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The global fashion business journal

Jun 21, 202410:27pm

Price, availability and processes: limitations of sustainable materials

The outbreak of fashion giants into sustainability has accelerated the research and development of new materials, but for many companies to enter that universe is still a utopia.

Feb 25, 2019 — 10:10am
Silvia Riera
Price, availability and processes: limitations of sustainable materials




“This season, for the first time, we have started making garments with sustainable materials,” explains a Spanish manufacturer located in the outskirts of Madrid. “Stores come to place their orders, take a good look, but the articles that they purchase are the same as always,” states. For the time being, it has only developed part of a collection with recycled cotton and polyester made of recycled plastic. Seeing ones against the others, the difference is as noticeable as that of the first recycled paper with the regular one. The businessman points out with resignation that no matter how much interest you have in entering this segment, it still has its limitations: pricing, availability and supply.


Sustainability is increasingly gaining more acceptance in fashion business. Whether because of the growing social pressure or to anticipate a future with less access to the current raw materials, the fashion industry has begun to increase the demand for new sustainable fibres. The interest in this issue is such that research in textile innovation has left smart fabrics or wearables aside in order to focus exclusively on new eco materials.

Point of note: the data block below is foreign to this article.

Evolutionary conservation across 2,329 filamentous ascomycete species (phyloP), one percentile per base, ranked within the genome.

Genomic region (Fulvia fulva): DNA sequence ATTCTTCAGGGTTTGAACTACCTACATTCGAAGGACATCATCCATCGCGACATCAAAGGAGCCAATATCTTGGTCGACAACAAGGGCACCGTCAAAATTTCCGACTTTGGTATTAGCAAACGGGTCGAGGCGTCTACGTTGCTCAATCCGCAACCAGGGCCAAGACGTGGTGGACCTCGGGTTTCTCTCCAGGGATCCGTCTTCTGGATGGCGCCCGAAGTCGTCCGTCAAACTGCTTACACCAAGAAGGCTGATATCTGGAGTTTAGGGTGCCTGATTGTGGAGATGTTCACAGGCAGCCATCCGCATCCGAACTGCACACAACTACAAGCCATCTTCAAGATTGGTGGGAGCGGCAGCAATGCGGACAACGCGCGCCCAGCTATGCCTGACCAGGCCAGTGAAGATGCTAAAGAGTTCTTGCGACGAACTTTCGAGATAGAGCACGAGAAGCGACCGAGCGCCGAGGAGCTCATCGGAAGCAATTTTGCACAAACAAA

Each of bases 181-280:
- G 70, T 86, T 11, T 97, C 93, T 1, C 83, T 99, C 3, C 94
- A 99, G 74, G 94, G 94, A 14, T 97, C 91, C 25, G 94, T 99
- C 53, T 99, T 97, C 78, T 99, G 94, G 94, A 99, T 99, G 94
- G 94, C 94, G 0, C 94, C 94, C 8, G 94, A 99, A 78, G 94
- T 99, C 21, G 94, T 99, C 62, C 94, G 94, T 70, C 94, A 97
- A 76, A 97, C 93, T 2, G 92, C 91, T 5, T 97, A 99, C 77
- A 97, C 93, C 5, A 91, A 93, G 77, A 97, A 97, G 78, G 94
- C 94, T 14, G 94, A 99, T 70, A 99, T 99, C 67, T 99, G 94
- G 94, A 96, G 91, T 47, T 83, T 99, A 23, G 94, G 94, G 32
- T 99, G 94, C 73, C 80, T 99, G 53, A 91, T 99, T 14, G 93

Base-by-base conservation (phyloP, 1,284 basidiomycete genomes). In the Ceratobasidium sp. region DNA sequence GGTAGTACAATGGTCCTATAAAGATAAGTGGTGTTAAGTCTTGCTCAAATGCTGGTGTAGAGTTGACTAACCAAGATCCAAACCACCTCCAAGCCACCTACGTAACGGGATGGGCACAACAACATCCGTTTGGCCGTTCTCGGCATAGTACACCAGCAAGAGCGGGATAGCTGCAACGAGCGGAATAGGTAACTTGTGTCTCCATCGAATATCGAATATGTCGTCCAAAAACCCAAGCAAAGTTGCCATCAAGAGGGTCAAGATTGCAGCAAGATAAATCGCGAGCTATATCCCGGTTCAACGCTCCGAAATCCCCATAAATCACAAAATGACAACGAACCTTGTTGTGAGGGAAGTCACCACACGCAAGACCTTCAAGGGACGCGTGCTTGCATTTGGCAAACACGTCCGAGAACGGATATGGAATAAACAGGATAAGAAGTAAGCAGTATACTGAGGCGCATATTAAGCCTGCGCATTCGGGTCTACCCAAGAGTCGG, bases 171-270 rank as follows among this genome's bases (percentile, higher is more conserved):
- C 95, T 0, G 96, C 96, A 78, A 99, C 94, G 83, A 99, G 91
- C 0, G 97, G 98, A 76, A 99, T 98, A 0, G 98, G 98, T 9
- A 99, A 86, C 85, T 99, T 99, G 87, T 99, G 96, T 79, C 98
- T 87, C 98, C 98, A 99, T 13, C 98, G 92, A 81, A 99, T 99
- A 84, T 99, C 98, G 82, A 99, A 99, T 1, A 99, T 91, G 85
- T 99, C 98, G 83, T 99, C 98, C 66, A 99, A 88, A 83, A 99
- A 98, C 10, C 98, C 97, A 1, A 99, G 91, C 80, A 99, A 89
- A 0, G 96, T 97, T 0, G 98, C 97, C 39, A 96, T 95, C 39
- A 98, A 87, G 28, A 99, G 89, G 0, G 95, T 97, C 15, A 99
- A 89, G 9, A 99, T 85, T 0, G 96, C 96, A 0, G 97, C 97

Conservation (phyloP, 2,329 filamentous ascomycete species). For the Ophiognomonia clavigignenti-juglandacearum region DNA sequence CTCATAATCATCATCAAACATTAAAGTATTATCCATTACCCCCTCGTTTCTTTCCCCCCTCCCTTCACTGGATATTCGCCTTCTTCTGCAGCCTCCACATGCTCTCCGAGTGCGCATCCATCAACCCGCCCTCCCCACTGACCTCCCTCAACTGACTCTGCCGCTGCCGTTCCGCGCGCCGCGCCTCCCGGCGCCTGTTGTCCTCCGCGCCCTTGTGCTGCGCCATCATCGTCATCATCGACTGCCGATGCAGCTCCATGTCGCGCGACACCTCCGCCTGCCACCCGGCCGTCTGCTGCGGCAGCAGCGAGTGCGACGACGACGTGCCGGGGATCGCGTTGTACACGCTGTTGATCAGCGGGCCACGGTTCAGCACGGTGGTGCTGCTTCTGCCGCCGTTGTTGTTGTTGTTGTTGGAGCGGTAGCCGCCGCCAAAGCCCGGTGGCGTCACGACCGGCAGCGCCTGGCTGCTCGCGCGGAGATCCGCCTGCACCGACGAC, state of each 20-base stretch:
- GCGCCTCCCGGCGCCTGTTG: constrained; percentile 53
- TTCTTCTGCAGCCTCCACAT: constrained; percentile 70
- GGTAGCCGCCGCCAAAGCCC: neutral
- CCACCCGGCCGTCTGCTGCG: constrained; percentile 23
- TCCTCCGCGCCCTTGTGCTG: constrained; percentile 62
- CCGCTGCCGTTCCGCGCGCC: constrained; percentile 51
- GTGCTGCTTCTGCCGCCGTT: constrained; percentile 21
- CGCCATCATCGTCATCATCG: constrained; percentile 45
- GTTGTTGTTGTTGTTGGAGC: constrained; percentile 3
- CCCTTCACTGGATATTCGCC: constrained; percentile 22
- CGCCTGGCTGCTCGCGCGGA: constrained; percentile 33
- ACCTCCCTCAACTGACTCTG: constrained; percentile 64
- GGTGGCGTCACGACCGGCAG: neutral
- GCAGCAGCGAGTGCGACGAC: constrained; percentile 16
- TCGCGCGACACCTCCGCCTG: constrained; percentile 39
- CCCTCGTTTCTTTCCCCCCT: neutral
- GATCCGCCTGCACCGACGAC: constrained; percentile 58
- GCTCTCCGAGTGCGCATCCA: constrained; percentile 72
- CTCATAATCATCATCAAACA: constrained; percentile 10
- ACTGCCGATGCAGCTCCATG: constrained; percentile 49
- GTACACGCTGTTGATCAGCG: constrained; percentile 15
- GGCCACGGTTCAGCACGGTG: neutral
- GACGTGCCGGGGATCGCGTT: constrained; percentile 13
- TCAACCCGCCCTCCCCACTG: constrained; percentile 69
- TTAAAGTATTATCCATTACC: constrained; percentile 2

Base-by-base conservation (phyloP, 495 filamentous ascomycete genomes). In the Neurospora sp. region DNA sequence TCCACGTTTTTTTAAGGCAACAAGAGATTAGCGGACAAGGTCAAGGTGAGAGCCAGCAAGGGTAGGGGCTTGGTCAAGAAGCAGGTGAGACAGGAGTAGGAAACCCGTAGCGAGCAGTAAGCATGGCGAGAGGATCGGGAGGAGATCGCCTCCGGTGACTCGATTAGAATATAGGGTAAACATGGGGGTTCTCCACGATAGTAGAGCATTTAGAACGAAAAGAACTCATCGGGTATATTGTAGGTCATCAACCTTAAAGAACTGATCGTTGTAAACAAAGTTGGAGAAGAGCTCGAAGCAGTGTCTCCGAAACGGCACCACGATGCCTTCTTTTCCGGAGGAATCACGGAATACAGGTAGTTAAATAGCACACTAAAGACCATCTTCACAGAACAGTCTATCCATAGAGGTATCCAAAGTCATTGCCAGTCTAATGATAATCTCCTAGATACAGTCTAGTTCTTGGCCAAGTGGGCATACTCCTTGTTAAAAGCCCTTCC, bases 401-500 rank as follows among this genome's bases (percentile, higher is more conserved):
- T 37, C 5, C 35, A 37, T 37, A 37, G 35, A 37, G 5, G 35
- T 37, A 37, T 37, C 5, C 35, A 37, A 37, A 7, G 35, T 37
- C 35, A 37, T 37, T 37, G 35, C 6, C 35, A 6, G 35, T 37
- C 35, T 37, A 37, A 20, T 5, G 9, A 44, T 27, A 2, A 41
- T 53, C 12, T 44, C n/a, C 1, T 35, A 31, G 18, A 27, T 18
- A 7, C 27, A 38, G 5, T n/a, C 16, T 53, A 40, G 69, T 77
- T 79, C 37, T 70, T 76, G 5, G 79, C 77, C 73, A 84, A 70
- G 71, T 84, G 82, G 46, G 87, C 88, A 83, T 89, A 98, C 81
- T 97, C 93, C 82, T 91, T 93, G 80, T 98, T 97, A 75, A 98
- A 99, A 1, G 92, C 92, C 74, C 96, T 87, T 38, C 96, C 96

Fashion giants outbreak into sustainability has accelerated research and innovation in ecological materials to the point that today it is possible to develop a collection equally through traditional methods and sustainable ones. The access barriers of sustainable materials are related to techniques, processes and finishings, but especially, to the business model.





Being small, in the universe of sustainability, is also a disadvantage. The survival of a start up in the traditional fashion system is even higher than in a sustainable one. So it is for fast fashion and low cost retailer business models that purchase goods in volume.


The model matters because the first stage to work using a sustainable system goes through the designer. “It is not only important to know the materials that exist in the market, but also how to use them,” explains Anna Cañadell, co-founder of the Bcome consultancy, specialized in sustainable fashion.


“It is important that the designer knows which materials to use to make the collection sustainable, that is, even if a garment is made of recycled cotton, if it has been mixed with elastomer, it has been dyed black and decorated with sequins, it is far from being sustainable,” claims Cañadell. On the technical aspect, there are still some restrictions.


“Even if a garment is made of recycled cotton, if it has been mixed with elastomer, it has been dyed black and decorated with sequins, it is far from being sustainable,” according to Anna Cañadell.


One of the most common technical limitations are, for example, the short fibres of recycled cotton. This disadvantage forces to mix it with polyester to give the fabric more resistance. Another one of the drawbacks are some colours, such as the range of fluoros, as well as more conventional ones such as black or red, which generate more waste that the others.